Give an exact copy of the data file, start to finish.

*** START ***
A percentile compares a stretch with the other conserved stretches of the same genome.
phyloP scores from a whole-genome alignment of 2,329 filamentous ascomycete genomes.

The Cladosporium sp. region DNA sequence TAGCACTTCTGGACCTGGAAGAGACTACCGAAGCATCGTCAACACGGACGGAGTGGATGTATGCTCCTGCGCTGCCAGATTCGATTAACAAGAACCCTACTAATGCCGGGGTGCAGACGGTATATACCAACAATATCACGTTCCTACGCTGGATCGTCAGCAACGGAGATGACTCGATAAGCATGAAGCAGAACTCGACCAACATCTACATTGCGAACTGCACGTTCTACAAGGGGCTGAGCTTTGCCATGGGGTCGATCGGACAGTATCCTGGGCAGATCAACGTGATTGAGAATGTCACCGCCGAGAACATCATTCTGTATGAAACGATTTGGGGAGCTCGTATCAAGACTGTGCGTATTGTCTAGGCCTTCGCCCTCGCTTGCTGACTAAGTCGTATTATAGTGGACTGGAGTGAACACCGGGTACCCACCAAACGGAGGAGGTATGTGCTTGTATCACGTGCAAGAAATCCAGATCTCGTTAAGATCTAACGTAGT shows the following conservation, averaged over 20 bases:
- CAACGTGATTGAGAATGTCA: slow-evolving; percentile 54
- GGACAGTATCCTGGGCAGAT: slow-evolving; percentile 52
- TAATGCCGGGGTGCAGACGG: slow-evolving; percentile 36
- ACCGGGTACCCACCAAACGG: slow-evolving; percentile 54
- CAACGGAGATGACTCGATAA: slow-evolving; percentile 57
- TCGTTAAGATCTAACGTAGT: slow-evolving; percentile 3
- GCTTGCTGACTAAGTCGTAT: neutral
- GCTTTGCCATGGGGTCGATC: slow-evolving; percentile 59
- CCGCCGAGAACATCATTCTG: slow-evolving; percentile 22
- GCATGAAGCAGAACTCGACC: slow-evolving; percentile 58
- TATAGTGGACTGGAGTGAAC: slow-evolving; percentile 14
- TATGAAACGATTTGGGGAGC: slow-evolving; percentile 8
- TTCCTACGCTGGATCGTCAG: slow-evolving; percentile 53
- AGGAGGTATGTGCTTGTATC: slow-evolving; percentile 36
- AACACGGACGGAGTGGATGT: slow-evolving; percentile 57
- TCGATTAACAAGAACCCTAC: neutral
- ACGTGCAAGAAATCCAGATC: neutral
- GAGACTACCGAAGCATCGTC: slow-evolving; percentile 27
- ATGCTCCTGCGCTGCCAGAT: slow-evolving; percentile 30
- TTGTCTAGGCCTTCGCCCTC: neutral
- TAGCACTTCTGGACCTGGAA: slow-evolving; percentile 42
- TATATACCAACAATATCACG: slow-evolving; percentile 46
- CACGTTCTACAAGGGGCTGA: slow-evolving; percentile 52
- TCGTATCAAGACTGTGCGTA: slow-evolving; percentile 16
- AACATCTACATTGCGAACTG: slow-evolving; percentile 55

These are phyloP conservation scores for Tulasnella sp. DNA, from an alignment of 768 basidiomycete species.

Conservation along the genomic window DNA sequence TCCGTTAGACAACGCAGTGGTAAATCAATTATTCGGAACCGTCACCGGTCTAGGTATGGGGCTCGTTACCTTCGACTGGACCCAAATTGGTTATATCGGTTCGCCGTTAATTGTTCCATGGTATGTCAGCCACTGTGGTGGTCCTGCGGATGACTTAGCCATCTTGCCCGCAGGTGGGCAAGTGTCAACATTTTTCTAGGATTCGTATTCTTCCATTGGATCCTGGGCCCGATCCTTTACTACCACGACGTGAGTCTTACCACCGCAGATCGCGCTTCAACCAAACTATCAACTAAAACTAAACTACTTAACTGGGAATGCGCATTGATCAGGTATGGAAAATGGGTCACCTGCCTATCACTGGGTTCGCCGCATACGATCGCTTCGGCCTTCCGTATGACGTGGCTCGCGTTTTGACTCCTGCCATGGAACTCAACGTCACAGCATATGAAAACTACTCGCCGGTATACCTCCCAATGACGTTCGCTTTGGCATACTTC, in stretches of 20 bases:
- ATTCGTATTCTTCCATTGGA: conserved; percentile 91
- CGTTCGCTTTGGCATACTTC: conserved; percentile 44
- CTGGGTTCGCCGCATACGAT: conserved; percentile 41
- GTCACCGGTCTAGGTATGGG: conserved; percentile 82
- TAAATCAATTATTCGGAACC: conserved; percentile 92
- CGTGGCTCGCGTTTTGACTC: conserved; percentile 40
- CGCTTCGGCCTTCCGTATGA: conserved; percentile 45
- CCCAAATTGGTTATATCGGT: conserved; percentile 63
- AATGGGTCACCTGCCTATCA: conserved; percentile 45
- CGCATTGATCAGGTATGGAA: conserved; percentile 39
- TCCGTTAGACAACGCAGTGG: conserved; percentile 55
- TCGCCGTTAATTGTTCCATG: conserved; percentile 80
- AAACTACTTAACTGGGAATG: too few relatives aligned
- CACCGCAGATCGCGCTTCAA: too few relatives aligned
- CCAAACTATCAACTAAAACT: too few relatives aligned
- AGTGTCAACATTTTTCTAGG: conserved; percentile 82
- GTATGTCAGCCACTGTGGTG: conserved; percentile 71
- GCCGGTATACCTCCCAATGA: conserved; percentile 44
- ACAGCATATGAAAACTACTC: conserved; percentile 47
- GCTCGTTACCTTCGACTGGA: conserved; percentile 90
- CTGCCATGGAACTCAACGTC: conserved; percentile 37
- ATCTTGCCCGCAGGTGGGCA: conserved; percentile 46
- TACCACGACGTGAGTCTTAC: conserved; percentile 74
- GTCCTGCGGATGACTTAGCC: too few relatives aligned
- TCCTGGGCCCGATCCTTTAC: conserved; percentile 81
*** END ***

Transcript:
A percentile compares a stretch with the other conserved stretches of the same genome.
phyloP scores from a whole-genome alignment of 2,329 filamentous ascomycete genomes.

The Cladosporium sp. region DNA sequence TAGCACTTCTGGACCTGGAAGAGACTACCGAAGCATCGTCAACACGGACGGAGTGGATGTATGCTCCTGCGCTGCCAGATTCGATTAACAAGAACCCTACTAATGCCGGGGTGCAGACGGTATATACCAACAATATCACGTTCCTACGCTGGATCGTCAGCAACGGAGATGACTCGATAAGCATGAAGCAGAACTCGACCAACATCTACATTGCGAACTGCACGTTCTACAAGGGGCTGAGCTTTGCCATGGGGTCGATCGGACAGTATCCTGGGCAGATCAACGTGATTGAGAATGTCACCGCCGAGAACATCATTCTGTATGAAACGATTTGGGGAGCTCGTATCAAGACTGTGCGTATTGTCTAGGCCTTCGCCCTCGCTTGCTGACTAAGTCGTATTATAGTGGACTGGAGTGAACACCGGGTACCCACCAAACGGAGGAGGTATGTGCTTGTATCACGTGCAAGAAATCCAGATCTCGTTAAGATCTAACGTAGT shows the following conservation, averaged over 20 bases:
- CAACGTGATTGAGAATGTCA: slow-evolving; percentile 54
- GGACAGTATCCTGGGCAGAT: slow-evolving; percentile 52
- TAATGCCGGGGTGCAGACGG: slow-evolving; percentile 36
- ACCGGGTACCCACCAAACGG: slow-evolving; percentile 54
- CAACGGAGATGACTCGATAA: slow-evolving; percentile 57
- TCGTTAAGATCTAACGTAGT: slow-evolving; percentile 3
- GCTTGCTGACTAAGTCGTAT: neutral
- GCTTTGCCATGGGGTCGATC: slow-evolving; percentile 59
- CCGCCGAGAACATCATTCTG: slow-evolving; percentile 22
- GCATGAAGCAGAACTCGACC: slow-evolving; percentile 58
- TATAGTGGACTGGAGTGAAC: slow-evolving; percentile 14
- TATGAAACGATTTGGGGAGC: slow-evolving; percentile 8
- TTCCTACGCTGGATCGTCAG: slow-evolving; percentile 53
- AGGAGGTATGTGCTTGTATC: slow-evolving; percentile 36
- AACACGGACGGAGTGGATGT: slow-evolving; percentile 57
- TCGATTAACAAGAACCCTAC: neutral
- ACGTGCAAGAAATCCAGATC: neutral
- GAGACTACCGAAGCATCGTC: slow-evolving; percentile 27
- ATGCTCCTGCGCTGCCAGAT: slow-evolving; percentile 30
- TTGTCTAGGCCTTCGCCCTC: neutral
- TAGCACTTCTGGACCTGGAA: slow-evolving; percentile 42
- TATATACCAACAATATCACG: slow-evolving; percentile 46
- CACGTTCTACAAGGGGCTGA: slow-evolving; percentile 52
- TCGTATCAAGACTGTGCGTA: slow-evolving; percentile 16
- AACATCTACATTGCGAACTG: slow-evolving; percentile 55

These are phyloP conservation scores for Tulasnella sp. DNA, from an alignment of 768 basidiomycete species.

Conservation along the genomic window DNA sequence TCCGTTAGACAACGCAGTGGTAAATCAATTATTCGGAACCGTCACCGGTCTAGGTATGGGGCTCGTTACCTTCGACTGGACCCAAATTGGTTATATCGGTTCGCCGTTAATTGTTCCATGGTATGTCAGCCACTGTGGTGGTCCTGCGGATGACTTAGCCATCTTGCCCGCAGGTGGGCAAGTGTCAACATTTTTCTAGGATTCGTATTCTTCCATTGGATCCTGGGCCCGATCCTTTACTACCACGACGTGAGTCTTACCACCGCAGATCGCGCTTCAACCAAACTATCAACTAAAACTAAACTACTTAACTGGGAATGCGCATTGATCAGGTATGGAAAATGGGTCACCTGCCTATCACTGGGTTCGCCGCATACGATCGCTTCGGCCTTCCGTATGACGTGGCTCGCGTTTTGACTCCTGCCATGGAACTCAACGTCACAGCATATGAAAACTACTCGCCGGTATACCTCCCAATGACGTTCGCTTTGGCATACTTC, in stretches of 20 bases:
- ATTCGTATTCTTCCATTGGA: conserved; percentile 91
- CGTTCGCTTTGGCATACTTC: conserved; percentile 44
- CTGGGTTCGCCGCATACGAT: conserved; percentile 41
- GTCACCGGTCTAGGTATGGG: conserved; percentile 82
- TAAATCAATTATTCGGAACC: conserved; percentile 92
- CGTGGCTCGCGTTTTGACTC: conserved; percentile 40
- CGCTTCGGCCTTCCGTATGA: conserved; percentile 45
- CCCAAATTGGTTATATCGGT: conserved; percentile 63
- AATGGGTCACCTGCCTATCA: conserved; percentile 45
- CGCATTGATCAGGTATGGAA: conserved; percentile 39
- TCCGTTAGACAACGCAGTGG: conserved; percentile 55
- TCGCCGTTAATTGTTCCATG: conserved; percentile 80
- AAACTACTTAACTGGGAATG: too few relatives aligned
- CACCGCAGATCGCGCTTCAA: too few relatives aligned
- CCAAACTATCAACTAAAACT: too few relatives aligned
- AGTGTCAACATTTTTCTAGG: conserved; percentile 82
- GTATGTCAGCCACTGTGGTG: conserved; percentile 71
- GCCGGTATACCTCCCAATGA: conserved; percentile 44
- ACAGCATATGAAAACTACTC: conserved; percentile 47
- GCTCGTTACCTTCGACTGGA: conserved; percentile 90
- CTGCCATGGAACTCAACGTC: conserved; percentile 37
- ATCTTGCCCGCAGGTGGGCA: conserved; percentile 46
- TACCACGACGTGAGTCTTAC: conserved; percentile 74
- GTCCTGCGGATGACTTAGCC: too few relatives aligned
- TCCTGGGCCCGATCCTTTAC: conserved; percentile 81